Bank lending to small and medium-sized businesses continues to accelerate. C&I Loans outstanding are up at a 15.2% annualized rate in the past 3 months, and have risen 12.3% over the past year. Since the recent low in Oct. '10, C&I Loans have grown by $174 billion, or about $2.5 billion per week on average; in the past 3 months the pace has picked up to $3.7 billion per week on average.
M2 growth has also been robust, fueled in part by increased bank lending. I think it's rather astonishing, actually, to see in this chart that the M2 measure of our money supply has risen by almost $3 trillion in the past 5 years. The increase since early 2007 works out to $10 billion per week on average. Surely there is no shortage of liquidity in this economy. In fact, M2 has grown over 20% more than nominal GDP since the end of 2006. So far, it would appear that the major driver for M2 expansion has been increased money demand: people simply want to have more "cash" on hand because they are worried about the economy. Savings deposits now represent about 63% of M2, and they have contributed the lion's share of M2 growth in recent years.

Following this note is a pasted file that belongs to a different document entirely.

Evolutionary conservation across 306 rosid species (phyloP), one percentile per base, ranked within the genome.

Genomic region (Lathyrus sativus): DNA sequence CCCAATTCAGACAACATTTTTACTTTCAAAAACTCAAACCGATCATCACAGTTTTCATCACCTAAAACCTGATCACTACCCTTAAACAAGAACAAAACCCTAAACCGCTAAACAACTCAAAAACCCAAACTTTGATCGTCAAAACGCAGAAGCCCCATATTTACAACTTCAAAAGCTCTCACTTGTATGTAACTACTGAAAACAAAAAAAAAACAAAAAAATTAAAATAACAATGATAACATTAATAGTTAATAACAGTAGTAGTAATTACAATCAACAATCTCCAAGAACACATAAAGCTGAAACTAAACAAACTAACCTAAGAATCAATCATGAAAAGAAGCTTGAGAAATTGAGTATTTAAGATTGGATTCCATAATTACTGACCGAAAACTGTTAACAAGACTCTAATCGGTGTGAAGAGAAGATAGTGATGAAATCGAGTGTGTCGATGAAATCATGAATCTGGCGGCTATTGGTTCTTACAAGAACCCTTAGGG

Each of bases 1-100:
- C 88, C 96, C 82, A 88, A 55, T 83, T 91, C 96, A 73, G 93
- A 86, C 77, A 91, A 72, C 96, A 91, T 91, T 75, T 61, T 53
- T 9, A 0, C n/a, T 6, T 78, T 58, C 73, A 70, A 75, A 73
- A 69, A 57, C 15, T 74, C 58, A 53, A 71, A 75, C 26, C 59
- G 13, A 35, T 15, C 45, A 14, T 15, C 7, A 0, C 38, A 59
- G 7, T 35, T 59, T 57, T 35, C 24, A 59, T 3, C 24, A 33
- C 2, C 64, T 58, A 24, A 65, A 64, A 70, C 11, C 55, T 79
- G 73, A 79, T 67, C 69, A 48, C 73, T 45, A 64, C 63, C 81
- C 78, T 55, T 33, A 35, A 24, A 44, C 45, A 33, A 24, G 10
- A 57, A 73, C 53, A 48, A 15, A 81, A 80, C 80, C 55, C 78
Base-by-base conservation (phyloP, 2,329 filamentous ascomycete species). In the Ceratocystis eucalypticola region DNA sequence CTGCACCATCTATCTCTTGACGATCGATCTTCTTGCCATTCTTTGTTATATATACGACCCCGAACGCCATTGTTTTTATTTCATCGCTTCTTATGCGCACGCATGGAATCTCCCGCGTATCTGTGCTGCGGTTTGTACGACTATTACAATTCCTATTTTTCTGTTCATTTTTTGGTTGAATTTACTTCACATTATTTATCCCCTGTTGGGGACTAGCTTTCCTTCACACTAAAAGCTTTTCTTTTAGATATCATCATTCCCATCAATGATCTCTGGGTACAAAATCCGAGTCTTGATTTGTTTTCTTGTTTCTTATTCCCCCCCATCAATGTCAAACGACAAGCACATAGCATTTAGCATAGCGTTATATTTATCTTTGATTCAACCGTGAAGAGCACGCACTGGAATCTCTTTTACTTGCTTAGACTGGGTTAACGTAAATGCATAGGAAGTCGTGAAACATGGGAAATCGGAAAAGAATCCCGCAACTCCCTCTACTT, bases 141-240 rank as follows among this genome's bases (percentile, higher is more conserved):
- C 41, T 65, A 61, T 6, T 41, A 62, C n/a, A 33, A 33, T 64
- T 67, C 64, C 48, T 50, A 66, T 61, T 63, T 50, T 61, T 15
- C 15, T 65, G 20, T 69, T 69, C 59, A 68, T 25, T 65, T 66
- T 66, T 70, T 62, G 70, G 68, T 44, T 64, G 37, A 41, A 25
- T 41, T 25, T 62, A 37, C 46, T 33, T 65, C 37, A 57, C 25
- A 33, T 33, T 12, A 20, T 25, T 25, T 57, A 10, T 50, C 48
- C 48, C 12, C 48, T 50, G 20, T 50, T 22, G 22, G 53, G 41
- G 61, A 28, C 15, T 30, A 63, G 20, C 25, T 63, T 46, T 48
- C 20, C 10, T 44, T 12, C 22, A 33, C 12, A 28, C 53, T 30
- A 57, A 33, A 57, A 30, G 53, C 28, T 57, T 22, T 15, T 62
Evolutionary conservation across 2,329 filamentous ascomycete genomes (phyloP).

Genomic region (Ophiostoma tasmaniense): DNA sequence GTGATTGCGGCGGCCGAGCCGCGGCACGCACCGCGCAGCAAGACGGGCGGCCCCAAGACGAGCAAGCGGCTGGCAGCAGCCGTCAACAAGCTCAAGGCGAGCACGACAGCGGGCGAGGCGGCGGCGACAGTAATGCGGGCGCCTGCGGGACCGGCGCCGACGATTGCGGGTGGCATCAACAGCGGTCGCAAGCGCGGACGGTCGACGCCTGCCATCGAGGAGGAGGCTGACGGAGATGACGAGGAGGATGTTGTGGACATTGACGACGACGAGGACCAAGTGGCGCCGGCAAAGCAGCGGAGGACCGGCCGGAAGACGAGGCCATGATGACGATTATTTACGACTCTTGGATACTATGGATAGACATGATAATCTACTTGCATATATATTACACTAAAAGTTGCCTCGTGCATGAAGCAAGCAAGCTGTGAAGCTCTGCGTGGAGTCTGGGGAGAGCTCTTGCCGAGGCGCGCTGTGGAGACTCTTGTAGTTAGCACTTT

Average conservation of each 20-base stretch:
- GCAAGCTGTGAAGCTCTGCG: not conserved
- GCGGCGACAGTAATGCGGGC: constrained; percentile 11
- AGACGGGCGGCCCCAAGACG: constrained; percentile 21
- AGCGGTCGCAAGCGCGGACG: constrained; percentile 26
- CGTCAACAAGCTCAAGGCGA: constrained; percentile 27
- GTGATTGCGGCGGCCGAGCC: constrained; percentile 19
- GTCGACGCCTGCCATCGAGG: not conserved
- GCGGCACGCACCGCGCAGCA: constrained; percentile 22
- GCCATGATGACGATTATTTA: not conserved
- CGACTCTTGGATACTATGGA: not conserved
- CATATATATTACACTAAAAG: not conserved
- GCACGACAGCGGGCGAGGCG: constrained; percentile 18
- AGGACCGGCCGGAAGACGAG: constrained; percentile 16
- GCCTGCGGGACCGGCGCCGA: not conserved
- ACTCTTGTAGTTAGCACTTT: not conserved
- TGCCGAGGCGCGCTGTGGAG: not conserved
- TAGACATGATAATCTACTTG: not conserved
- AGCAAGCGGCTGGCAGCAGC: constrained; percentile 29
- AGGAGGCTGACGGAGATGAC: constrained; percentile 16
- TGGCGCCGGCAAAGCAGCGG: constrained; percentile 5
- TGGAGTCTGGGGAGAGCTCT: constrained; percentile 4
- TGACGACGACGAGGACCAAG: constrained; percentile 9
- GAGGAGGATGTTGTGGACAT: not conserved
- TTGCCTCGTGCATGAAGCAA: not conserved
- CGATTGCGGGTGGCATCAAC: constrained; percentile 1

One of the biggest changes we should expect to see in the economy and the markets over the next year or two will likely come from the unwinding of all this demand for cash. I seriously doubt whether the Fed will be able to soak up all the money that may be unleashed by a public that is no longer willing to hold a mountain of zero-interest-bearing cash, and wishes instead to exchange that cash for all manner of more interesting things. Stepped-up bank lending and a reversal of cash hoarding could unleash a wave of liquidity into the market and the economy, boosting nominal GDP, boosting corporate cash flows, boosting commodity prices, and yes, likely boosting inflation.